<p>Check out <Link href="/foo">foo</Link>.</p>

      <h2>Memory allocation stats from Go server</h2>
      {error && <p>Error fetching profile: <strong>{error}</strong></p>)}
      {!error && !data && <p>Loading ...</p>}
      {!error && data && <pre>{data}</pre>}

export default Index;

Proxying API requests in dev mode

When running Next.js in development via next dev, it spawns a Node.js server serving the app (with live reloading) at :3000. When our fetch code runs, it will make a GET request to http://localhost:3000/api. Obviously, this won’t work out of the box; the Next.js dev server will attempt to serve pages/api.tsx, which doesn’t exist. What we want is requests to /api to be proxied to our Go server, which we’ll run on :8080. That way we don’t have to constantly do a manual export every time we make a change to our Next.js code.

The proxy configuration can be defined in nextjs/next.config.js:

module.exports = {
  async rewrites() {
    // When running Next.js via Node.js (e.g. `dev` mode), proxy API requests
    // to the Go server.
    return [
        source: "/api",
        destination: "http://localhost:8080/api",

Note: Changes to next.config.js only take effect when restarting the Next.js dev server.

The steps for running Next.js in dev mode (with live reloading) are:

  1. First, create an export of the Next.js app using yarn run export. We need to do this first/once because the Go program will only compile if there are files to embed.
  2. Run the Next.js dev server: yarn run dev.
  3. Build/run the Go program, using go run main.go.
  4. Access the app via http://localhost:3000. The API requests to /api should be proxied to the Go server running on :8080.

The export script

Next.js has first class support for static HTML export. Typically it’s used to deploy on a static hosting service or CDN. In our use case, we’ll embed the export in a Go program.

By default, running next export will write to an out directory. I prefer the name dist. To prevent unneeded bundle contents for repeated exports after updating JS imports, we’ll want to remove the .next directory before generating a static export. We an export npm script as follows:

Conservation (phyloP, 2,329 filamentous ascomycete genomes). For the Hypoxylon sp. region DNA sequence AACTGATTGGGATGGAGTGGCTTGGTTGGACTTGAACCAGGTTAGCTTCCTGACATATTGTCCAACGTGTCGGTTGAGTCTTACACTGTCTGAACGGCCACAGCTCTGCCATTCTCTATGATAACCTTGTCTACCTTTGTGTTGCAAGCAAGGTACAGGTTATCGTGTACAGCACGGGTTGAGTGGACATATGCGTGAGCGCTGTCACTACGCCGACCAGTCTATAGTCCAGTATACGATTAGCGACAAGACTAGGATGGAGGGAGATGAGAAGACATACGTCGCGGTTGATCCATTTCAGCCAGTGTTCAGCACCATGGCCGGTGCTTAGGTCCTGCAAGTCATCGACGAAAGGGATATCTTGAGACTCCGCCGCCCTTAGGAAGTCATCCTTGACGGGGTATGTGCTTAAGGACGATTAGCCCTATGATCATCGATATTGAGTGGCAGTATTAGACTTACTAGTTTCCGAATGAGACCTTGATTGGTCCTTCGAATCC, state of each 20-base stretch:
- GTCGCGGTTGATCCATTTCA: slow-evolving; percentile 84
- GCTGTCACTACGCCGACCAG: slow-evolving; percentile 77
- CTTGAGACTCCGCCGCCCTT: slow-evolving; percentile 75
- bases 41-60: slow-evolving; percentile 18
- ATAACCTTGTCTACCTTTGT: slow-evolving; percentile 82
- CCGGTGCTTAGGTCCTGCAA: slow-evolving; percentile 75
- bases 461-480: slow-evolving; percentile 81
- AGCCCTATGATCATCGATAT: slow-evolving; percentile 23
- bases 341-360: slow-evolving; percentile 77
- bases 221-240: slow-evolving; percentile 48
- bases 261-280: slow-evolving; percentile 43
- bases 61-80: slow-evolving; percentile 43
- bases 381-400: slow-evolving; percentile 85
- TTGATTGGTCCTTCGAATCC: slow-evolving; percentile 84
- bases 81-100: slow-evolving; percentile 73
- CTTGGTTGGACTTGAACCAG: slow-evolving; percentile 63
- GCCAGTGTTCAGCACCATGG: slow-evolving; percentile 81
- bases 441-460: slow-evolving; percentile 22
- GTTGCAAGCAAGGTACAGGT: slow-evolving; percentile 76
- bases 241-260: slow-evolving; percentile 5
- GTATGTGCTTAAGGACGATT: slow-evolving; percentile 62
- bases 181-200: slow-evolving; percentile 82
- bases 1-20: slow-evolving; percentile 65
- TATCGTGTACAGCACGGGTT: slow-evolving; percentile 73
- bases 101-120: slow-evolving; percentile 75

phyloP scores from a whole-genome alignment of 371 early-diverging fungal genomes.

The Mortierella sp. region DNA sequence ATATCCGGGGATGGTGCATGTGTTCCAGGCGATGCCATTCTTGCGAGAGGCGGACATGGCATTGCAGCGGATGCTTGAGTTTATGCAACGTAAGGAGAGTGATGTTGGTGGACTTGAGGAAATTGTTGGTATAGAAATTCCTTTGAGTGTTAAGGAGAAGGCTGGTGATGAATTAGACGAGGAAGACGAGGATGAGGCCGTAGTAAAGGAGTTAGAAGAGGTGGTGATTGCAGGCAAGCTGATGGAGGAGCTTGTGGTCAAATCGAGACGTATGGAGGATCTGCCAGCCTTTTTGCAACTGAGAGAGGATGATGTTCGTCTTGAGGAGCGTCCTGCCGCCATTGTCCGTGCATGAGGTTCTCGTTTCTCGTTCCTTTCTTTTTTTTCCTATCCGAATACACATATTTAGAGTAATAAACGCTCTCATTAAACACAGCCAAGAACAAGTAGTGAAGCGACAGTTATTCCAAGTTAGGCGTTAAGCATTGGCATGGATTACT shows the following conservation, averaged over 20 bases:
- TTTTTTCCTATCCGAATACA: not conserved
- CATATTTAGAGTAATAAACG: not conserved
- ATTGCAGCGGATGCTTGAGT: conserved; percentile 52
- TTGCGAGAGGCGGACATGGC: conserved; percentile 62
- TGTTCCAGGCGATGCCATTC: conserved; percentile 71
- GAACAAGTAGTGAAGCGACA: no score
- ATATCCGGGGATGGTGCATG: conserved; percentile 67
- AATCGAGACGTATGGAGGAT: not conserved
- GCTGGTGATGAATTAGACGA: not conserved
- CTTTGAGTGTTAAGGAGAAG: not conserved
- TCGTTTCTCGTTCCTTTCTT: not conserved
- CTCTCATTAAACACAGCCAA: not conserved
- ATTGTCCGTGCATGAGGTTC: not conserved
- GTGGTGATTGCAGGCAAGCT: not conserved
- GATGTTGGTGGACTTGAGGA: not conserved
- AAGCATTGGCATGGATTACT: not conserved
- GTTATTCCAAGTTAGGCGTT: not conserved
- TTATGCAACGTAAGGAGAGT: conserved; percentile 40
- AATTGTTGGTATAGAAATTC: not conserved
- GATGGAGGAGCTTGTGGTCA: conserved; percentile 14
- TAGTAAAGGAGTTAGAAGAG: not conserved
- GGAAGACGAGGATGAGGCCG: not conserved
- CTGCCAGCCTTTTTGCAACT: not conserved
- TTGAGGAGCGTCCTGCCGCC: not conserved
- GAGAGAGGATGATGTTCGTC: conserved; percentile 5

"scripts": {
    "export": "rm -rf .next && next build && next export -o dist"

Now, running yarn run export will result in a static HTML export written to a nextjs/dist directory. Note: Next.js recreates the export directory each time when repeatedly exporting, so there’s no need to manually remove it.

Build & distribute

After adding both the Go program and the Next.js app to our code repository, we end up with the following directory structure.

├── go.mod
├── main.go               <- Go program
└── nextjs
    ├── dist              <- Export directory created with `yarn run export`
    ├── next-env.d.ts
    ├── next.config.js
    ├── package.json
    ├── package.json
    ├── pages             <- Next.js pages
    │   ├── foo
    │   │   ├── bar.tsx
    │   │   └── index.tsx
    │   └── index.tsx
    ├── tsconfig.json
    ├── tsconfig.json
    └── yarn.lock


Building consists of two steps: generating the static HTML export, and building the Go program:

$ cd nextjs
$ yarn run export
$ cd ..
$ go build main.go

This generates an executable golang-nextjs-portable file.


To run the program, we simply execute the binary:

$ ./golang-nextjs-portable

2021/04/27 14:55:38 Starting HTTP server at http://localhost:8080 ...

When you open the web interface via http://localhost:8080, you should see the statically generated HTML page, with live memory allocation stats coming from our API, refreshed every second:

Static HTML export calling API


To create a streamlined Docker image for our portable app, we create a Dockerfile:


FROM node:${NODE_VERSION}-alpine AS node-builder
COPY nextjs/package.json nextjs/yarn.lock ./
RUN yarn install --frozen-lockfile
COPY nextjs/ .
RUN yarn run export

FROM golang:${GO_VERSION}-alpine AS go-builder
COPY go.mod main.go ./
COPY --from=node-builder /app/dist ./nextjs/dist
RUN go build .

COPY --from=go-builder /app/golang-nextjs-portable .

ENTRYPOINT ["./golang-nextjs-portable"]


To keep the final image size down, we use multi-stage builds. The total image size of this demo app is 13MB, including all resources needed to run the app. Not bad!

Closing thoughts

I’ve used the approach outlined in this article for Hetty, a project that uses Go for its core behaviour, and Next.js for the web interface. For me, this offers the best of both worlds: using Go for general-purpose programming and its amazing standard library, and HTML/JS/CSS with its ever evolving ecosystem of UI and UX tooling. Be mindful of the cohesion between server and client though. Using some contract between the two (GraphQL, protobuf, JSON schema) is advised for larger/real-world projects.

On the other hand, bundling a web app can be complete overkill if your Go program doesn’t have elaborate UI/UX needs. As with almost everything: “it depends”.

Do you have any corrections/suggestions? Please get in touch!